FOR IMMEDIATE RELEASEtjack@fayetteville-ar.gov
November 5, 2019
Contact: Ted Jack
Park Planning Superintendent
Parks and Recreation Department
Ribbon Cutting Ceremony for Gregory Park Improvements Now on
Saturday November 16
FAYETTEVILLE, Ark.— The ribbon-cutting ceremony and community event celebrating the completion of improvements at Gregory Park has been changed to Saturday, November 16 from 2 to 4 p.m. The new date and time creates a better opportunity to celebrate the children, adults, neighbors, volunteers, and collaborators who have given time, labor, and resources for the project.
Gregory Park is located at 69 E. Sycamore Street. Parking is limited, and attendees are encouraged to use alternative transportation. Ozark Regional Transit’s route #10 stops directly in front of the N. College Ave. McDonald's.
Gregory Park was donated to the City of Fayetteville by the Department of Veterans Affairs in 1964 and serves as a centrally located 19-acre natural area. Uncle Sam’s Safari Outfitter, a locally-owned military surplus and outdoor supply store, adopted the park in 2017. The property is an outside resource for employees and visitors of nearby businesses, the adjacent Veterans Health Care System of the Ozarks, and for students and staff of the nearby Woodland Middle School and Elizabeth Richardson Development Center.
A proposal for park improvements that would serve both mountain bikers and trail walkers was presented to the City in 2012 by the Ozark Off-Road Cyclists (OORC), a Northwest Arkansas mountain bicycle advocacy group. The goal was to create courses for beginner and intermediate level mountain bicyclists as well as for school teams participating in the new National Interscholastic Cycling Association (NICA) programs. With a recommendation from Steuart Walton and Tom Walton, OORC secured a grant from the Walton Family Foundation. Completion of the project was made possible through City funds, additional grants, and donations of resources and significant volunteer time.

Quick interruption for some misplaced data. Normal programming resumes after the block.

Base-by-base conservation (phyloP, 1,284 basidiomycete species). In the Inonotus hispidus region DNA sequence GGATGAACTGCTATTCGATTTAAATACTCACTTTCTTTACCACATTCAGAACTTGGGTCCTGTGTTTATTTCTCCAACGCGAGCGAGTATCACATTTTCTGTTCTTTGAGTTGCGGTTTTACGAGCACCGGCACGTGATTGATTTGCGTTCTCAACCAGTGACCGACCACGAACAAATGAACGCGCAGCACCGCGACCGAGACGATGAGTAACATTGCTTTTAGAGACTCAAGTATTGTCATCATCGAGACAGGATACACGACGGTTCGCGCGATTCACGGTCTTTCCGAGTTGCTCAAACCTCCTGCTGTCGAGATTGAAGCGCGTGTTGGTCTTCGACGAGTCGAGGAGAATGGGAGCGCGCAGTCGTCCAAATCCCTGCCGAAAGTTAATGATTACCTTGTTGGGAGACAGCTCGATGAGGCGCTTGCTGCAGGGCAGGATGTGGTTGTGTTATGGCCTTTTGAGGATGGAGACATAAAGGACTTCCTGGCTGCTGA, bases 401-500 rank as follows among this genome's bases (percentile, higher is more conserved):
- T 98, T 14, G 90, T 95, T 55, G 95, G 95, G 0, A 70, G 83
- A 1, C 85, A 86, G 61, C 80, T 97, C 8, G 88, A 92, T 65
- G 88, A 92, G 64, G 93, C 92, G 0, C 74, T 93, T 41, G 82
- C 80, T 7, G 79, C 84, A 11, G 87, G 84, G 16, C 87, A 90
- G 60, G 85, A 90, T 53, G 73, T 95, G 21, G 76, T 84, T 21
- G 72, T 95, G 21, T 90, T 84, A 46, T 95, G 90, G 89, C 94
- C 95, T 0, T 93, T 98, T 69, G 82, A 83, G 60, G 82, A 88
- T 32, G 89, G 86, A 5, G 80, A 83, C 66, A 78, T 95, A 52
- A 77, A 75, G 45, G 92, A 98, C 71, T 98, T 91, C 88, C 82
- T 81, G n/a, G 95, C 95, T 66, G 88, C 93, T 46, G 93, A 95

The existing loop trail was enhanced, and two new soft-surface trails were created. Mountain biking additions include a modular concrete pump track, a modular skills course, two gravity-flow downhill bicycle trails, and a kiosk with trail map and information. New benches, terraces and an accessible picnic table allow for spectator views of the courses.
Additional park improvements include new signage, a boulder field and a “hammock hangout” constructed as an Eagle Scout Service project. Artist Jason Jones created a mural depicting an Arkansas-native skink on one of the wooden trail features. The mural was donated to the City of Fayetteville from OORC with support from Experience Fayetteville.
The parking and pavilion area was reconfigured to serve as a trail head and gathering place for groups and individuals, with an accessible pathway. Construction also included native stone walls on the steep site, as well as addition of features that help maintain water quality.
Other project collaborators include 81 Construction Group, Progressive Trail Design, Illinois River Watershed Partnership, McDonald’s, and numerous volunteers.
Fayetteville residents, through public meetings and surveys, have expressed a strong desire for parks that provide contact with nature and opportunities to be active. To learn more about the Parks and Recreation Master Plan and projects, please visit this section of the City’s website